Aside from that, you may also remap controls, check battery levels, toggle auto-pause functionality, and more. When you remap controls, the custom functions aren’t enabled during mono listening. This means volume controls aren’t usable in mono mode, because they’re a custom command, rather than the default.
EQ settings are saved to the earbuds and are applied when listening from any device.
A drawback to the SoundCore app is how its functionality is limited to just some of its headsets. While this doesn’t affect Anker SoundCore Liberty Air 2 users, it means anyone with the Anker SoundCore Life P2 won’t benefit from downloading the app. According to SoundCore, more headsets will be supported in the future, but hasn’t offered any specifics yet.
Connection stability is great with the SoundCore Liberty Air 2
These earbuds use Bluetooth 5.0 firmware which optimizes connection stability and power consumption. So long as I kept within the designated 10-meter wireless range, connection consistency was flawless indoors and outdoors.
To my dismay, Bluetooth multipoint isn’t supported, and even if my laptop was shut while the earbuds were connected to it, they wouldn’t let me connect to my smartphone without reopening my laptop and disconnecting from it. However, the Liberty Air 2 earbuds support both aptX and AAC for high-quality streaming regardless of your preferred operating system. Another benefit: reduced latency; audio-visual lag is nearly imperceptible when using the Liberty Air 2, which is great for people who stream video from bed or the treadmill.
Editor’s note: this Anker SoundCore Liberty Air 2 review was written while using firmware version 04.26.
How to pair the Anker SoundCore Liberty Air 2
Initially pairing the earbuds is super simple, and requires just moments.
- Open the charging case without removing the earbuds, this automatically powers them on. The right earbud will automatically connect to the left earbud.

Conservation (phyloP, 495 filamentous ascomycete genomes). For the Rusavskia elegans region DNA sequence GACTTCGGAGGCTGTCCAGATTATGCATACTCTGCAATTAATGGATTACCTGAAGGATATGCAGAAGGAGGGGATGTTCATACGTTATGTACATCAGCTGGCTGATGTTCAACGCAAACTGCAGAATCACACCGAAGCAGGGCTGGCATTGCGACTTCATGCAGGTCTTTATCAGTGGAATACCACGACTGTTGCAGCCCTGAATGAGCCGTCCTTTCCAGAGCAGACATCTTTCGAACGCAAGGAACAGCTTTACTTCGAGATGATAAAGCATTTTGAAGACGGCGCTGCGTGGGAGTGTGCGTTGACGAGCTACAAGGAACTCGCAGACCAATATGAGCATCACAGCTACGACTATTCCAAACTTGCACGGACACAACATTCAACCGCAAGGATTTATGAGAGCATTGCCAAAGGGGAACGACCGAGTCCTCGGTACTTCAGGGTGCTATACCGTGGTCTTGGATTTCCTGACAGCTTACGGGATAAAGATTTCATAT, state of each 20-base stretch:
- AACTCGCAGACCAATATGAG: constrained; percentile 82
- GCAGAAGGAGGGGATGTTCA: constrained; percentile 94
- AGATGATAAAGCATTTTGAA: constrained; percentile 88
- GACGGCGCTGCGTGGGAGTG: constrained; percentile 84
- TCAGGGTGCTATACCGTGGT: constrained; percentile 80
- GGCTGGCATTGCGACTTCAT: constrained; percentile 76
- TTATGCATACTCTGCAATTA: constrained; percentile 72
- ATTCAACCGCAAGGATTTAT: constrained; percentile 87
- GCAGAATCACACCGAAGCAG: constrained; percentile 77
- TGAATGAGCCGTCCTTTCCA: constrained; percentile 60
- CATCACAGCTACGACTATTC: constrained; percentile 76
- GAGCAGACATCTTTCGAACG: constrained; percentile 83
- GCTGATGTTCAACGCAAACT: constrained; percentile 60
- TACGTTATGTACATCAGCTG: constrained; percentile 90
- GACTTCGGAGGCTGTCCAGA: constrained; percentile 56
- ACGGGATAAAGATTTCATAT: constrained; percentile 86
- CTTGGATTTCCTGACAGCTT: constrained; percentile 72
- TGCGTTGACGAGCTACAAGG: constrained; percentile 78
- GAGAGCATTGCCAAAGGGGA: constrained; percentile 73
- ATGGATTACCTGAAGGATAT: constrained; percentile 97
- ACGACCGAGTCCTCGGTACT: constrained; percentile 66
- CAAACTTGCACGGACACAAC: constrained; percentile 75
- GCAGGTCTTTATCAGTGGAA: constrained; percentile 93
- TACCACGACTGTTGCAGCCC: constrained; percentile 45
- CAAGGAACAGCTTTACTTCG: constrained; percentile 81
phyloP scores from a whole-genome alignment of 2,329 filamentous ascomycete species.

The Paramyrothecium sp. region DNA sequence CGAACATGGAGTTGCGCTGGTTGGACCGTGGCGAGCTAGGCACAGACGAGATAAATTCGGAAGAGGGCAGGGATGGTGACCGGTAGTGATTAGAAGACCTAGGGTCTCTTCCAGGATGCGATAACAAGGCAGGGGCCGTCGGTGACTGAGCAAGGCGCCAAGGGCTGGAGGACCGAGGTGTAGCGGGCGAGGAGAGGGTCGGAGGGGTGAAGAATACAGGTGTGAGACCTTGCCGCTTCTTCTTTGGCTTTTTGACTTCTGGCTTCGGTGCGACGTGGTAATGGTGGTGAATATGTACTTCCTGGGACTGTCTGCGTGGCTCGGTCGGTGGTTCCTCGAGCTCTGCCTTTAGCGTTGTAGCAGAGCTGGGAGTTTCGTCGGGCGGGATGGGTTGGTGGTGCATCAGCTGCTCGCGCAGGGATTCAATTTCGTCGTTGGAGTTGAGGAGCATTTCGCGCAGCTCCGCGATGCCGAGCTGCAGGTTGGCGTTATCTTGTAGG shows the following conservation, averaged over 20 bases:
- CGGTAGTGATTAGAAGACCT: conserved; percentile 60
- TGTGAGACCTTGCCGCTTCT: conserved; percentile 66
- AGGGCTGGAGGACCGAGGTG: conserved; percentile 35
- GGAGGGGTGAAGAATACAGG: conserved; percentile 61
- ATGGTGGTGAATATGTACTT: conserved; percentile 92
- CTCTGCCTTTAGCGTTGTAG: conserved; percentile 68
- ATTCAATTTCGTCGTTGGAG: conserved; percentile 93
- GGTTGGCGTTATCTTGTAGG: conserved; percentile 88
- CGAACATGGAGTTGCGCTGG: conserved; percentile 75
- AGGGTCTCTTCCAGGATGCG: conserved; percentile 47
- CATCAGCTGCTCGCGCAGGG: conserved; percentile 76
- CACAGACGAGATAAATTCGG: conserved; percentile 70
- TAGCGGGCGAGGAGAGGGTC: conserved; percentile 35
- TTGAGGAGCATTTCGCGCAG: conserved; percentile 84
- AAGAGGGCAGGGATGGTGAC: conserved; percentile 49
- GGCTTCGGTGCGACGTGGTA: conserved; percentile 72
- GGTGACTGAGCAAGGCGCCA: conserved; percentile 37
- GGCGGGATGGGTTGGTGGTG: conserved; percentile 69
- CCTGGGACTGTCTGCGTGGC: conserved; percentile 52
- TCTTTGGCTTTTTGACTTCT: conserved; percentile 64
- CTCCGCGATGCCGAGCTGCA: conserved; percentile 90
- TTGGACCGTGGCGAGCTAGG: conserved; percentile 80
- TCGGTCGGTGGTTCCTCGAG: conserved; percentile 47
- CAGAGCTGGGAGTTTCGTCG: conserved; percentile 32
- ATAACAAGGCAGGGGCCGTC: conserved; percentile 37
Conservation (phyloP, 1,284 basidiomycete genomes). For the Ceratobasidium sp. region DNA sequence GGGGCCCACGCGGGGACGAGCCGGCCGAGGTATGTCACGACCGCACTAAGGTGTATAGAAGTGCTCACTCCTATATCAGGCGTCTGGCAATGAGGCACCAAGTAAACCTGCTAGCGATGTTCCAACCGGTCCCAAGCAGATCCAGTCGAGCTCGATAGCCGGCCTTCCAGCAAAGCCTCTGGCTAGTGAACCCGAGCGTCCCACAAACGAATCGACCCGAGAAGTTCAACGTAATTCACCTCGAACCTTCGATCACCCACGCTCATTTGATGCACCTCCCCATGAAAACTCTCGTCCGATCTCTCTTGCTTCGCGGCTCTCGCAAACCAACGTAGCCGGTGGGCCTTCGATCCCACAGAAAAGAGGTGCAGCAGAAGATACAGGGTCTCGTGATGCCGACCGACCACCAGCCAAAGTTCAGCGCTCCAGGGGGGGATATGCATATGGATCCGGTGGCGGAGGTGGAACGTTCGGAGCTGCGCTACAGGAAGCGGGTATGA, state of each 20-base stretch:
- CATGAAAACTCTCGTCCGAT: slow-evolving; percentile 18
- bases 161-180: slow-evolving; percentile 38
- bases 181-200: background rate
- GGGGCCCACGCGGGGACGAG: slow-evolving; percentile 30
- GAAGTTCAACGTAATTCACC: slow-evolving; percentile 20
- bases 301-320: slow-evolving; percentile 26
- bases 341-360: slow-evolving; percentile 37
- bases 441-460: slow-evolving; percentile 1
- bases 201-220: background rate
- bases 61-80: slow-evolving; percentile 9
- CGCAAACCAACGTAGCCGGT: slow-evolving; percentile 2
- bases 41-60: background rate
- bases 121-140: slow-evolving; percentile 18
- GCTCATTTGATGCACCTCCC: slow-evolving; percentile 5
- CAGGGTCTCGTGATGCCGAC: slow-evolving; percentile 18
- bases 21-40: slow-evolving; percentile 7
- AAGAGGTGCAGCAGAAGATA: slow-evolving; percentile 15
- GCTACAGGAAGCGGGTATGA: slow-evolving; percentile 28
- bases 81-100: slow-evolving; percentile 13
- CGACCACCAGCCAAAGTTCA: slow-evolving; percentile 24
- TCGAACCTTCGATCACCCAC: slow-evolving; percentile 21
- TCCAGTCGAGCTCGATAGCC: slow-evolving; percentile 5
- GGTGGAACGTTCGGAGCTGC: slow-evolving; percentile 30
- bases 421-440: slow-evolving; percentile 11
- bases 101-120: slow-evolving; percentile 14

- Enter the Bluetooth pairing menu on your device and select the Anker SoundCore Liberty Air 2.
- A pop-up notification will then request access to the left earbud, which is necessary for properly completing the stereo pairing process.
Some users have reported initial pairing issues, which are addressed in Anker’s user manual. Not all devices are compatible with Qualcomm True Wireless Primary-Secondary dual pairing names, so when you try to pair to the second earbud, you may encounter a “connection unsuccessful” notice— that’s ok. The primary earbud will still relay information to the secondary one.
If you happen to run into repeated connection issues, you may have a faulty unit or need to perform a hard reset of the device. This may be done by inserting both earbuds into the case, and holding the case’s button down for 10 seconds until the earbud LEDs flash red three times.
How long does the battery last?
The batteries exceeded our expectations and lasted 7 hours, 5 minutes on a single charge, which is a huge improvement over the original SoundCore Liberty Air earbuds. The Qi-compatible wireless charging case supports fast charging: a quick 10 minutes in the case supplies listeners with two hours of listening. Said case provides an additional three charge cycles before you have to plug it into the included USB-C cable for two hours. This means you get well over a day’s worth of listening from the entire package—pretty solid.
How do the Liberty Air 2 sound?